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Caravaggio's "Supper at Emmaus"

John's Gospel shows us the central elements of becoming a disciple: the importance of witness, a seeking heart, and the attractive potency of the personality of Jesus.

John’s Gospel gives us an up-close account of how Jesus called some of his earliest disciples. It is worthy of our close consideration, because it shows us the combination of elements that are present in becoming a disciple of Jesus:

The next day again John was standing with two of his disciples; and he looked at Jesus as he walked, and said, ‘Behold, the Lamb of God!’ The two disciples heard him say this, and they followed Jesus. Jesus turned, and saw them following, and said to them, ‘What do you seek?’ And they said to him, ‘Rabbi’ (which means Teacher), ‘where are you staying?’ He said to them, ‘Come and see.’ They came and saw where he was staying; and they stayed with him that day, for it was about the tenth hour. One of the two who heard John speak, and followed him, was Andrew, Simon Peter's brother. He first found his brother Simon, and said to him, ‘We have found the Messiah’ (which means Christ). He brought him to Jesus. Jesus looked at him, and said, ‘So you are Simon the son of John? You shall be called Cephas’ (which means Peter). The next day Jesus decided to go to Galilee. And he found Philip and said to him, ‘Follow me’ (John 1:35-43).
The first element to note in this passage is the presence of a witness to Christ. Andrew was a disciple of John the Baptist, whom he undoubtedly held in high esteem. Andrew hears John speak of Jesus, and this piques his interest, so he goes looking for Jesus. The same thing happens with Simon Peter. Andrew was Peter’s brother, someone Peter knew and was ready to listen to. When Andrew goes excitedly to Peter with the news that he has found the Messiah, Peter is interested and wants to meet him. It usually happens that discipleship begins with hearing about Jesus from someone else who points us toward Jesus – a family member, a friend, a teacher.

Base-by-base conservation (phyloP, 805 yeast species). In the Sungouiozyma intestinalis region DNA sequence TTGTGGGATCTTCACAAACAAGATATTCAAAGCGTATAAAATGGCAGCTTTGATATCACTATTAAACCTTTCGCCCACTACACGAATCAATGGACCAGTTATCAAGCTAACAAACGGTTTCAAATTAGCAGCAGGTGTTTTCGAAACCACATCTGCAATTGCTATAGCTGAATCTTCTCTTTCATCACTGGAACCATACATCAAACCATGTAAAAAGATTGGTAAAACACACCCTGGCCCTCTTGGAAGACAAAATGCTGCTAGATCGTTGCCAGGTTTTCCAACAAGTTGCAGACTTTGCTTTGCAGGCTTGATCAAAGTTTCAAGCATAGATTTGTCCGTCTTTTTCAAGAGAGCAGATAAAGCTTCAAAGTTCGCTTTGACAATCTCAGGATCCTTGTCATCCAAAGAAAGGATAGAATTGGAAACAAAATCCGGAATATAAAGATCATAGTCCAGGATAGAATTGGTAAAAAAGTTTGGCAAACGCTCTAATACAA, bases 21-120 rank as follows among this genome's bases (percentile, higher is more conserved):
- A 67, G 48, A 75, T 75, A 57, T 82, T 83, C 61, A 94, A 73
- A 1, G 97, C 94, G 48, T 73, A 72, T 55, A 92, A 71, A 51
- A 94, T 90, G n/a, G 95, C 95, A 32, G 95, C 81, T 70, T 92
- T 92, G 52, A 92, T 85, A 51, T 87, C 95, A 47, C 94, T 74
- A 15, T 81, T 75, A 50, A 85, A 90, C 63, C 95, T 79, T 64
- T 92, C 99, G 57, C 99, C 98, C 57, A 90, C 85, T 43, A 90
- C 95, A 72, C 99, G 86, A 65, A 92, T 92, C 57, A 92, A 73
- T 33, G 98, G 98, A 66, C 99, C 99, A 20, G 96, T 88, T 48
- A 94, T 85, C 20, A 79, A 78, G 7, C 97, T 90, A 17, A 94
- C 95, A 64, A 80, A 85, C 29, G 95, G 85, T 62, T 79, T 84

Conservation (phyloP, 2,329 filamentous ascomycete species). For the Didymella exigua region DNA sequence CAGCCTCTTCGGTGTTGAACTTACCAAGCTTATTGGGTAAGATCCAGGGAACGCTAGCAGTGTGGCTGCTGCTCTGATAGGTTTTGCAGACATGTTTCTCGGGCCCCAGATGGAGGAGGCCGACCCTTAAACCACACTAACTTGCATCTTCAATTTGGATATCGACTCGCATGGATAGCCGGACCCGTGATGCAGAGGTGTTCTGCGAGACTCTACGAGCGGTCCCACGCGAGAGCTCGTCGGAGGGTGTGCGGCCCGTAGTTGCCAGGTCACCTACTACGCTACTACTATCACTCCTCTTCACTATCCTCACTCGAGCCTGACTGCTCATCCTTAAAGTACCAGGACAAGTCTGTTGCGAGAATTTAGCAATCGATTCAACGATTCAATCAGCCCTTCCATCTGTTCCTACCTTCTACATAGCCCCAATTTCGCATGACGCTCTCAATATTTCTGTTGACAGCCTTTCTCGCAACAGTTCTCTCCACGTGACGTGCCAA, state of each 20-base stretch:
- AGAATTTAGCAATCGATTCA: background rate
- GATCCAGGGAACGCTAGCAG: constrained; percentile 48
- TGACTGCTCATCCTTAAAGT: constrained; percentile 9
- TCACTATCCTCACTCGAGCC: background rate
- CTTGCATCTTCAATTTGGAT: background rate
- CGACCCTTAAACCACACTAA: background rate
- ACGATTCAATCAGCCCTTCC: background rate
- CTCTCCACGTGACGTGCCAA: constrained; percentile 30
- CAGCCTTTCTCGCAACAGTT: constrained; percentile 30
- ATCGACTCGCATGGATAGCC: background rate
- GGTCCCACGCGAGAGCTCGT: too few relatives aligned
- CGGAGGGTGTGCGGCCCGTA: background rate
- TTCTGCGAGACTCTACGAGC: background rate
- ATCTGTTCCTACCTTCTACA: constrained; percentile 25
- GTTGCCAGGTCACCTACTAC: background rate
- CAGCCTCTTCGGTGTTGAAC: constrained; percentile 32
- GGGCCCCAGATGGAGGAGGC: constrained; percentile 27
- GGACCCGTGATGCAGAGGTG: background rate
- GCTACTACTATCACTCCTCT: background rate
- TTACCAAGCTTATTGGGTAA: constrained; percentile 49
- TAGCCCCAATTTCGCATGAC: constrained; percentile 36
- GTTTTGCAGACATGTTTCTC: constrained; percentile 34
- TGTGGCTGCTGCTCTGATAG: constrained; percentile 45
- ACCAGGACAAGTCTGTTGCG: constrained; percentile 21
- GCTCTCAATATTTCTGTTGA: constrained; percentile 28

A second element is what might be called the seeking heart. Andrew and Peter were looking for something; more particularly, they were looking for someone. They knew that their lives were incomplete, and they were seeking the one who would show them the way to fulfillment. When Jesus arrives on the scene, their hearts are prepared to recognize him by their desire to seek him out. Jesus sees this and asks them the significant question: “What do you seek?” Their answer, put simply, is: “We are seeking a relationship with the One who will give our life meaning, and we think it might be you. Can we come and stay with you to find out?” Jesus responds with the generous invitation that he always extends to the person seeking: “Come and see.” “Come spend time with me, and discover that I am the one your hearts are looking for.”

A third element in the mix is the most decisive of all: the attractive potency of the personality of Jesus. Andrew, Peter, and Philip do not only hear about Jesus: they meet him as a living personality. They speak with him and experience the power of his presence. In that encounter with Jesus, their lives are turned upside down. They realize that in finding and coming to know Jesus they have discovered the purpose of their lives. Jesus is indeed the one their hearts have been seeking, and they will be ready to leave all behind and become his disciples if only they can be close to him.

Jesus speaks those momentous words to Philip, and to all those with seeking hearts: “Follow me.” “Come be my disciple. Take my yoke upon you. In knowing me, come back to the Father, and find the purpose of your lives.”

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